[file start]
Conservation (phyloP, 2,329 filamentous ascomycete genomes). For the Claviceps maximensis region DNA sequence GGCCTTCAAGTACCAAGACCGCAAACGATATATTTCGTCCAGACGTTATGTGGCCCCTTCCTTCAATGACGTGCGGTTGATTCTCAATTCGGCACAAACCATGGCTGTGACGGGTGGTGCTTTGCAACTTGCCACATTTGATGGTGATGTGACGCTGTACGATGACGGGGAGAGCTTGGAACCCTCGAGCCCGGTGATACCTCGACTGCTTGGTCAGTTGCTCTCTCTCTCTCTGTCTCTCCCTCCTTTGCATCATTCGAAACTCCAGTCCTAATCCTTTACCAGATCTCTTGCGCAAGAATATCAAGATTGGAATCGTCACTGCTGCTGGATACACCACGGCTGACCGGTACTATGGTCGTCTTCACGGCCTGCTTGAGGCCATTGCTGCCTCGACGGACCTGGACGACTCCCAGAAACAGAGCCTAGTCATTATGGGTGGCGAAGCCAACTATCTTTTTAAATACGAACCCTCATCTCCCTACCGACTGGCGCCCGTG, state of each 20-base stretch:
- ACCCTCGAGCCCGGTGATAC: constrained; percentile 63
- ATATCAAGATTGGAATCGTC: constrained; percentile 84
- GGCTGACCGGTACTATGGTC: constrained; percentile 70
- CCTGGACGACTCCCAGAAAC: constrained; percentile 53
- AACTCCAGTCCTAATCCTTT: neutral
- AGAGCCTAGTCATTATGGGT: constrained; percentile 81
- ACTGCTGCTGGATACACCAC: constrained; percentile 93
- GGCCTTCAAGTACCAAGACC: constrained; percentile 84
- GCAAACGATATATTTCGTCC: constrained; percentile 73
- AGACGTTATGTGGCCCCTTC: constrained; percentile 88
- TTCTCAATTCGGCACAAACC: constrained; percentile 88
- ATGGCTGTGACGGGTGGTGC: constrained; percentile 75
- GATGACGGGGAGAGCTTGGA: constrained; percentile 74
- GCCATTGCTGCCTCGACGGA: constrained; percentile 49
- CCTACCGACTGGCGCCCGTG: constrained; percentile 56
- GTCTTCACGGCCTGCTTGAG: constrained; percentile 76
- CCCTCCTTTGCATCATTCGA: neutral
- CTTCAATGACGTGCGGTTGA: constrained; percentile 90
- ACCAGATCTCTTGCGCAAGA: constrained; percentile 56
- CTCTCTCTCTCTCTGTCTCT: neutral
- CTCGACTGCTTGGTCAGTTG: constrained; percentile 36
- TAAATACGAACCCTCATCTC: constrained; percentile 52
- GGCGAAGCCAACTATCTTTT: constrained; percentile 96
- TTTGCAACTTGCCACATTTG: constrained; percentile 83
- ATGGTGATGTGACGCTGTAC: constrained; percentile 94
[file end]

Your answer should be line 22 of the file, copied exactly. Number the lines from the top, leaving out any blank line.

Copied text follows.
- CTCGACTGCTTGGTCAGTTG: constrained; percentile 36